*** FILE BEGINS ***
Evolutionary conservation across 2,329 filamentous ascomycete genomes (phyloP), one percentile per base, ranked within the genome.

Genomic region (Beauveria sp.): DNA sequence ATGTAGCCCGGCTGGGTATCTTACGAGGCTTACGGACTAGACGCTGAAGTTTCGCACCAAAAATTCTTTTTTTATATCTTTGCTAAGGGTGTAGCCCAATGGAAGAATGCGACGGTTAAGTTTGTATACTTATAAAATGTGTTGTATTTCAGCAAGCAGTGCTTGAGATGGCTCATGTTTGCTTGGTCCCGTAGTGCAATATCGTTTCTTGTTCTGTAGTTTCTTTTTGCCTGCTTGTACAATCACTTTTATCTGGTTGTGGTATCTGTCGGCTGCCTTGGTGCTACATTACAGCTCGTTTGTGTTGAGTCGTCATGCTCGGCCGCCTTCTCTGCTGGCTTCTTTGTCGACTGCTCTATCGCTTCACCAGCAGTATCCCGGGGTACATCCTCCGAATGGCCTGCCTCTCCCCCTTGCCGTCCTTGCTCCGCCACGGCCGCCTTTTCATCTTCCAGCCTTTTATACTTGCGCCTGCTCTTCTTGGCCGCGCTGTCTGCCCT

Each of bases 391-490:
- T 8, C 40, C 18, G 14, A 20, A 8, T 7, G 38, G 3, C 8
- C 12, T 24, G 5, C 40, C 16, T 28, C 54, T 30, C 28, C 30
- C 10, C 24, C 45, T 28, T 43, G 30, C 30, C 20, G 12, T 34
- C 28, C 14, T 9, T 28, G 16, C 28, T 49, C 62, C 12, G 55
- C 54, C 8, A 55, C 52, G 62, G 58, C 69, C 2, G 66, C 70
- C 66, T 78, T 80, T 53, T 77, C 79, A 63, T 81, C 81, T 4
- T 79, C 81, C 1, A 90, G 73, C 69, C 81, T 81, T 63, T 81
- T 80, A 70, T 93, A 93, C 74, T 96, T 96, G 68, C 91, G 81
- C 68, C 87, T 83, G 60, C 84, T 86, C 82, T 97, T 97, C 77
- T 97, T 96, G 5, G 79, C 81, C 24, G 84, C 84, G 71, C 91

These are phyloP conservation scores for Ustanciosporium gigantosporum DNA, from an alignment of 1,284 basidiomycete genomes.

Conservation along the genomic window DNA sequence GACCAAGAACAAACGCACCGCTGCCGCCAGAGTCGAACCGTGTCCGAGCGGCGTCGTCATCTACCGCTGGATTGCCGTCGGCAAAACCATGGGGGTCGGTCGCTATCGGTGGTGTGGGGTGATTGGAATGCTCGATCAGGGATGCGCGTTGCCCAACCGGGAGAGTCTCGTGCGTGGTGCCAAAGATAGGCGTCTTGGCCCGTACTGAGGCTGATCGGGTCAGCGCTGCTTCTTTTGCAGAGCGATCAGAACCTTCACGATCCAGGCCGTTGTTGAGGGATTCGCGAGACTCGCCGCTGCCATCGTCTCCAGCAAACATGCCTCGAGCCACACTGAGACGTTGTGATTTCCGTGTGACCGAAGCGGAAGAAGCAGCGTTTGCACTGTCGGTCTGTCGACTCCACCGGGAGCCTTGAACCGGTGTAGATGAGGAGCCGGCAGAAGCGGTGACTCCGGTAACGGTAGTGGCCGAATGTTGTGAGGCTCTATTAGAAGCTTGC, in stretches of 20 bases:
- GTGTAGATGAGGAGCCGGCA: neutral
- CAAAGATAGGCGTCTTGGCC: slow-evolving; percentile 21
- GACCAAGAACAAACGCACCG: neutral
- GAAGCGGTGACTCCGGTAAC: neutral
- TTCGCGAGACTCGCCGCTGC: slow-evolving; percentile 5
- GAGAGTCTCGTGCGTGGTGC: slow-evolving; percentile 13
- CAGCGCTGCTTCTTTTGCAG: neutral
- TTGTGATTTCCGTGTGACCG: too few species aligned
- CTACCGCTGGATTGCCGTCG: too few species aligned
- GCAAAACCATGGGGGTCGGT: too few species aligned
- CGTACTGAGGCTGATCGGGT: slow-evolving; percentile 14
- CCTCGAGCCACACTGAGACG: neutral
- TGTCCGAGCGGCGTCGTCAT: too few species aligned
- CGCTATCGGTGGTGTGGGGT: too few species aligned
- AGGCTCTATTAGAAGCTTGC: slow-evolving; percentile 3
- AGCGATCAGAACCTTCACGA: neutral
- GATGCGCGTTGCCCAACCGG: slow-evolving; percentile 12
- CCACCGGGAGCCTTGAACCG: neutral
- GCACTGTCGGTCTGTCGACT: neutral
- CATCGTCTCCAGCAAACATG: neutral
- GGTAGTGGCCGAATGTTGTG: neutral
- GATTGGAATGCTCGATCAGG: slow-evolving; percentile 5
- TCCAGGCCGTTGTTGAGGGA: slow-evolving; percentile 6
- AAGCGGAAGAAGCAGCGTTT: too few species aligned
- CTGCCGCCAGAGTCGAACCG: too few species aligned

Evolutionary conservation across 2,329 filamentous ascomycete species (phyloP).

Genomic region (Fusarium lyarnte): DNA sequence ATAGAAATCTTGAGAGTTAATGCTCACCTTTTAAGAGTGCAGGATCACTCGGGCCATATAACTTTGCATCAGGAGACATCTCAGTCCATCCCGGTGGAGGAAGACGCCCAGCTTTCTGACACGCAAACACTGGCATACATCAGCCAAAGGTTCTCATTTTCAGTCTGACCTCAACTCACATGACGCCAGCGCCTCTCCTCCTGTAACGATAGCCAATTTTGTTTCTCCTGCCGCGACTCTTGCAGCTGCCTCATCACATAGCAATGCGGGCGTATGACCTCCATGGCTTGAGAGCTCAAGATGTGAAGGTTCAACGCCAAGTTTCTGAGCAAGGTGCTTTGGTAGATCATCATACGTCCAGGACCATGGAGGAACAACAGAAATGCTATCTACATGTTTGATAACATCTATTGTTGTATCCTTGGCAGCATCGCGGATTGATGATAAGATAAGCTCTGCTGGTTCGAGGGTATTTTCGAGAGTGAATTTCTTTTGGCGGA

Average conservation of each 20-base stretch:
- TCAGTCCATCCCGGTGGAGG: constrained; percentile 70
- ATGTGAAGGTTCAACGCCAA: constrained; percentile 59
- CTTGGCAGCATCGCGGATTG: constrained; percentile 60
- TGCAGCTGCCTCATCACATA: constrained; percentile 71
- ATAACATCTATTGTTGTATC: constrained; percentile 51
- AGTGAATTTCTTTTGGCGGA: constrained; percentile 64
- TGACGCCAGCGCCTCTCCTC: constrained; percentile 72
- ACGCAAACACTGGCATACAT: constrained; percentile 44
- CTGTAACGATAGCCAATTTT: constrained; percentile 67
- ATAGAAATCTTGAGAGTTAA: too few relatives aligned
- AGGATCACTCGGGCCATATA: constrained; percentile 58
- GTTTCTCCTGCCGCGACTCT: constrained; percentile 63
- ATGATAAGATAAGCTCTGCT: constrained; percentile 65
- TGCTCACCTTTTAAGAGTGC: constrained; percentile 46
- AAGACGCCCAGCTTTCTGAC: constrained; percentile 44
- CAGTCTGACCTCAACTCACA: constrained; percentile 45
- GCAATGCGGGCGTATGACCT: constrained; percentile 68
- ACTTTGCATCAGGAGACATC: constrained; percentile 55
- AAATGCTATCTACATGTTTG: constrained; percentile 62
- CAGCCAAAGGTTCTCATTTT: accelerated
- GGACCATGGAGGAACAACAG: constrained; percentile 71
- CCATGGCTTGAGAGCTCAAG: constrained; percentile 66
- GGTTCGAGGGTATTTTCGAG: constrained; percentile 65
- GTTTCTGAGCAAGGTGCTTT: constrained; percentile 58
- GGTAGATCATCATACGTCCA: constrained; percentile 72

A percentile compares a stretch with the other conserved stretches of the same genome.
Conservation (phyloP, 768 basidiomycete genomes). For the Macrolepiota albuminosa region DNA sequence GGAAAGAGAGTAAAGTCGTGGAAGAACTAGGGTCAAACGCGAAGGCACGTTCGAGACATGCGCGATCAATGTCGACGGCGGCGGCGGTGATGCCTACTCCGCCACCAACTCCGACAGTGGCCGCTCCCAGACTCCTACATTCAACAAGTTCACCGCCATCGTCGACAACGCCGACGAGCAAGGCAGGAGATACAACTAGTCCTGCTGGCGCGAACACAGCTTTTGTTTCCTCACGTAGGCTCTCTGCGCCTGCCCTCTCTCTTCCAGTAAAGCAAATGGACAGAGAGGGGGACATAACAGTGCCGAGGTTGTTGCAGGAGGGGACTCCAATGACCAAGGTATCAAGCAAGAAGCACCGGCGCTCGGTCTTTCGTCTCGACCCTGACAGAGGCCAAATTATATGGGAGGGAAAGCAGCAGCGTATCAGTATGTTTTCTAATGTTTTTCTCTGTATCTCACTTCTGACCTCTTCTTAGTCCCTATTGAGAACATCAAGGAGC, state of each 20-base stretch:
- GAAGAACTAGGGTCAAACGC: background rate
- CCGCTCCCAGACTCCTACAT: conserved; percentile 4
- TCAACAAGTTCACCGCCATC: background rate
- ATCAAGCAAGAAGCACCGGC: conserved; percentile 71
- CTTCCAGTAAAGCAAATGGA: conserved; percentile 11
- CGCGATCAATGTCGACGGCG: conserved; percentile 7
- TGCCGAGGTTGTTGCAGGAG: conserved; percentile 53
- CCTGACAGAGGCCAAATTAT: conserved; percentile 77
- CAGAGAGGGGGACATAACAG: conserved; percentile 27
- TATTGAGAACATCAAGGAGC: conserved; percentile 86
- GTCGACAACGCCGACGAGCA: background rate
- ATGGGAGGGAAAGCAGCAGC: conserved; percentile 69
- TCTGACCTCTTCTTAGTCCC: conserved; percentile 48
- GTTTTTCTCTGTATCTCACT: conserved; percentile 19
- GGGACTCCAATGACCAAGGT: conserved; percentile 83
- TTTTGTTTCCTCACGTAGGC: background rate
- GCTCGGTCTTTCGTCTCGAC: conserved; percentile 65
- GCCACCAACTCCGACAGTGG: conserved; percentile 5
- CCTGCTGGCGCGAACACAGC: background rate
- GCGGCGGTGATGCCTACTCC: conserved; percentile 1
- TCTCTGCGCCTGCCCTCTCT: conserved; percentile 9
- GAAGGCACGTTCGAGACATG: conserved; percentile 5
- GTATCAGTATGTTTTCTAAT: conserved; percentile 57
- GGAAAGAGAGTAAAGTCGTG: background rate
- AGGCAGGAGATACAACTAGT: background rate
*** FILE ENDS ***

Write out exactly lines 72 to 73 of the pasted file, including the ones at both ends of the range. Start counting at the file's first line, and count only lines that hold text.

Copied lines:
- CCGCTCCCAGACTCCTACAT: conserved; percentile 4
- TCAACAAGTTCACCGCCATC: background rate